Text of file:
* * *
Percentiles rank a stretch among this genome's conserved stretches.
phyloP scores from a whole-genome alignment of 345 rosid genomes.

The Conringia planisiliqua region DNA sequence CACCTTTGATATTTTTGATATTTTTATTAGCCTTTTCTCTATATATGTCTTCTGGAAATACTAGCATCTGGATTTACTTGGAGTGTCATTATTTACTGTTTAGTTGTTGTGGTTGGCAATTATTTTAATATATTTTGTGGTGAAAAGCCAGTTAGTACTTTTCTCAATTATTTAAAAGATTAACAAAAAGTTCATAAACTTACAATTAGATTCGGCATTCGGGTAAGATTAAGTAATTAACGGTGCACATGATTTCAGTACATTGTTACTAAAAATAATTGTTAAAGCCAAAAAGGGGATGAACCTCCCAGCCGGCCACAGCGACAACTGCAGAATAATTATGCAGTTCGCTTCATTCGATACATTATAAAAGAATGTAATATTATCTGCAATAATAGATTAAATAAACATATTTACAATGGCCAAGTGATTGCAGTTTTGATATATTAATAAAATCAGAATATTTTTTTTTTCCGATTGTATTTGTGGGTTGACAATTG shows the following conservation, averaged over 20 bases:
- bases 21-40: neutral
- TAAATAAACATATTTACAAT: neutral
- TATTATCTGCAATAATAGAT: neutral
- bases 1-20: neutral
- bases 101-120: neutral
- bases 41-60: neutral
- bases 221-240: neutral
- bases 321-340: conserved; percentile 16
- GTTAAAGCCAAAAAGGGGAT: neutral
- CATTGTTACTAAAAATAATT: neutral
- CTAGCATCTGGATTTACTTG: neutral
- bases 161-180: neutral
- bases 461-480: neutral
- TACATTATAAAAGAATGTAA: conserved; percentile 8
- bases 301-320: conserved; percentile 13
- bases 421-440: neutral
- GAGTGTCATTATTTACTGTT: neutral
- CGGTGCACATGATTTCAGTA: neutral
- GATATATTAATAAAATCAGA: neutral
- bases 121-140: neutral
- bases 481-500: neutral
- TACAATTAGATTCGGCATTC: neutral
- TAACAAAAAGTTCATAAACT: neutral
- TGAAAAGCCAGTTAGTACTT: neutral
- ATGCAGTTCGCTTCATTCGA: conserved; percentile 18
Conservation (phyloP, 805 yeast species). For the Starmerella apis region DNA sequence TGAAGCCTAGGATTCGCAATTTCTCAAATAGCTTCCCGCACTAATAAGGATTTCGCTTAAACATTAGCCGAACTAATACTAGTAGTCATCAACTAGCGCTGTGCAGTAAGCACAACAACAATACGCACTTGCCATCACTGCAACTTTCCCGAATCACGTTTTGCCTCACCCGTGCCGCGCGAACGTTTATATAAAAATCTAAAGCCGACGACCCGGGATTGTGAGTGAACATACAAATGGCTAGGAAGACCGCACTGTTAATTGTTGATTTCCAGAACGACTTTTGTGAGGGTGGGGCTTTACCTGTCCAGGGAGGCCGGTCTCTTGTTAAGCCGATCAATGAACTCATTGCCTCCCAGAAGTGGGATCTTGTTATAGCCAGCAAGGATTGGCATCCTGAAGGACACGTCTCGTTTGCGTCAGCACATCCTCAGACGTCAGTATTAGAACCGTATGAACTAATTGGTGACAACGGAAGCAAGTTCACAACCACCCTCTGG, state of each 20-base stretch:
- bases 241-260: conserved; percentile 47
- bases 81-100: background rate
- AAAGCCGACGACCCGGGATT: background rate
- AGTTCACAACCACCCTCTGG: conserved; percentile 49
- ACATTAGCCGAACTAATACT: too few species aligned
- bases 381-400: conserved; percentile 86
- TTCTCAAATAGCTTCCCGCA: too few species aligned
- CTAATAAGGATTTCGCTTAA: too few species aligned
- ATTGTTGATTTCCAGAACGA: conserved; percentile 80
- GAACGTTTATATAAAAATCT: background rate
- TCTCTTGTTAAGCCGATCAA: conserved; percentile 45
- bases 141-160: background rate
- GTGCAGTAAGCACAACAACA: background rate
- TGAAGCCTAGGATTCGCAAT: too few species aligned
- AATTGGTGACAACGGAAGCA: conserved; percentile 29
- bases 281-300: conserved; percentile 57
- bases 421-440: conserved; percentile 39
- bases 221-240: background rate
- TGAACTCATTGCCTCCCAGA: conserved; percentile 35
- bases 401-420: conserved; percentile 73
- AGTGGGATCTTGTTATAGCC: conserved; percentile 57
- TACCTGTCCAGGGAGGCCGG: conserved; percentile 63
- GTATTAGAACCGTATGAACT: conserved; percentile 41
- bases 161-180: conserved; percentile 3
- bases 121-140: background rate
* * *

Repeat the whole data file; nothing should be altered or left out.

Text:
Percentiles rank a stretch among this genome's conserved stretches.
phyloP scores from a whole-genome alignment of 345 rosid genomes.

The Conringia planisiliqua region DNA sequence CACCTTTGATATTTTTGATATTTTTATTAGCCTTTTCTCTATATATGTCTTCTGGAAATACTAGCATCTGGATTTACTTGGAGTGTCATTATTTACTGTTTAGTTGTTGTGGTTGGCAATTATTTTAATATATTTTGTGGTGAAAAGCCAGTTAGTACTTTTCTCAATTATTTAAAAGATTAACAAAAAGTTCATAAACTTACAATTAGATTCGGCATTCGGGTAAGATTAAGTAATTAACGGTGCACATGATTTCAGTACATTGTTACTAAAAATAATTGTTAAAGCCAAAAAGGGGATGAACCTCCCAGCCGGCCACAGCGACAACTGCAGAATAATTATGCAGTTCGCTTCATTCGATACATTATAAAAGAATGTAATATTATCTGCAATAATAGATTAAATAAACATATTTACAATGGCCAAGTGATTGCAGTTTTGATATATTAATAAAATCAGAATATTTTTTTTTTCCGATTGTATTTGTGGGTTGACAATTG shows the following conservation, averaged over 20 bases:
- bases 21-40: neutral
- TAAATAAACATATTTACAAT: neutral
- TATTATCTGCAATAATAGAT: neutral
- bases 1-20: neutral
- bases 101-120: neutral
- bases 41-60: neutral
- bases 221-240: neutral
- bases 321-340: conserved; percentile 16
- GTTAAAGCCAAAAAGGGGAT: neutral
- CATTGTTACTAAAAATAATT: neutral
- CTAGCATCTGGATTTACTTG: neutral
- bases 161-180: neutral
- bases 461-480: neutral
- TACATTATAAAAGAATGTAA: conserved; percentile 8
- bases 301-320: conserved; percentile 13
- bases 421-440: neutral
- GAGTGTCATTATTTACTGTT: neutral
- CGGTGCACATGATTTCAGTA: neutral
- GATATATTAATAAAATCAGA: neutral
- bases 121-140: neutral
- bases 481-500: neutral
- TACAATTAGATTCGGCATTC: neutral
- TAACAAAAAGTTCATAAACT: neutral
- TGAAAAGCCAGTTAGTACTT: neutral
- ATGCAGTTCGCTTCATTCGA: conserved; percentile 18
Conservation (phyloP, 805 yeast species). For the Starmerella apis region DNA sequence TGAAGCCTAGGATTCGCAATTTCTCAAATAGCTTCCCGCACTAATAAGGATTTCGCTTAAACATTAGCCGAACTAATACTAGTAGTCATCAACTAGCGCTGTGCAGTAAGCACAACAACAATACGCACTTGCCATCACTGCAACTTTCCCGAATCACGTTTTGCCTCACCCGTGCCGCGCGAACGTTTATATAAAAATCTAAAGCCGACGACCCGGGATTGTGAGTGAACATACAAATGGCTAGGAAGACCGCACTGTTAATTGTTGATTTCCAGAACGACTTTTGTGAGGGTGGGGCTTTACCTGTCCAGGGAGGCCGGTCTCTTGTTAAGCCGATCAATGAACTCATTGCCTCCCAGAAGTGGGATCTTGTTATAGCCAGCAAGGATTGGCATCCTGAAGGACACGTCTCGTTTGCGTCAGCACATCCTCAGACGTCAGTATTAGAACCGTATGAACTAATTGGTGACAACGGAAGCAAGTTCACAACCACCCTCTGG, state of each 20-base stretch:
- bases 241-260: conserved; percentile 47
- bases 81-100: background rate
- AAAGCCGACGACCCGGGATT: background rate
- AGTTCACAACCACCCTCTGG: conserved; percentile 49
- ACATTAGCCGAACTAATACT: too few species aligned
- bases 381-400: conserved; percentile 86
- TTCTCAAATAGCTTCCCGCA: too few species aligned
- CTAATAAGGATTTCGCTTAA: too few species aligned
- ATTGTTGATTTCCAGAACGA: conserved; percentile 80
- GAACGTTTATATAAAAATCT: background rate
- TCTCTTGTTAAGCCGATCAA: conserved; percentile 45
- bases 141-160: background rate
- GTGCAGTAAGCACAACAACA: background rate
- TGAAGCCTAGGATTCGCAAT: too few species aligned
- AATTGGTGACAACGGAAGCA: conserved; percentile 29
- bases 281-300: conserved; percentile 57
- bases 421-440: conserved; percentile 39
- bases 221-240: background rate
- TGAACTCATTGCCTCCCAGA: conserved; percentile 35
- bases 401-420: conserved; percentile 73
- AGTGGGATCTTGTTATAGCC: conserved; percentile 57
- TACCTGTCCAGGGAGGCCGG: conserved; percentile 63
- GTATTAGAACCGTATGAACT: conserved; percentile 41
- bases 161-180: conserved; percentile 3
- bases 121-140: background rate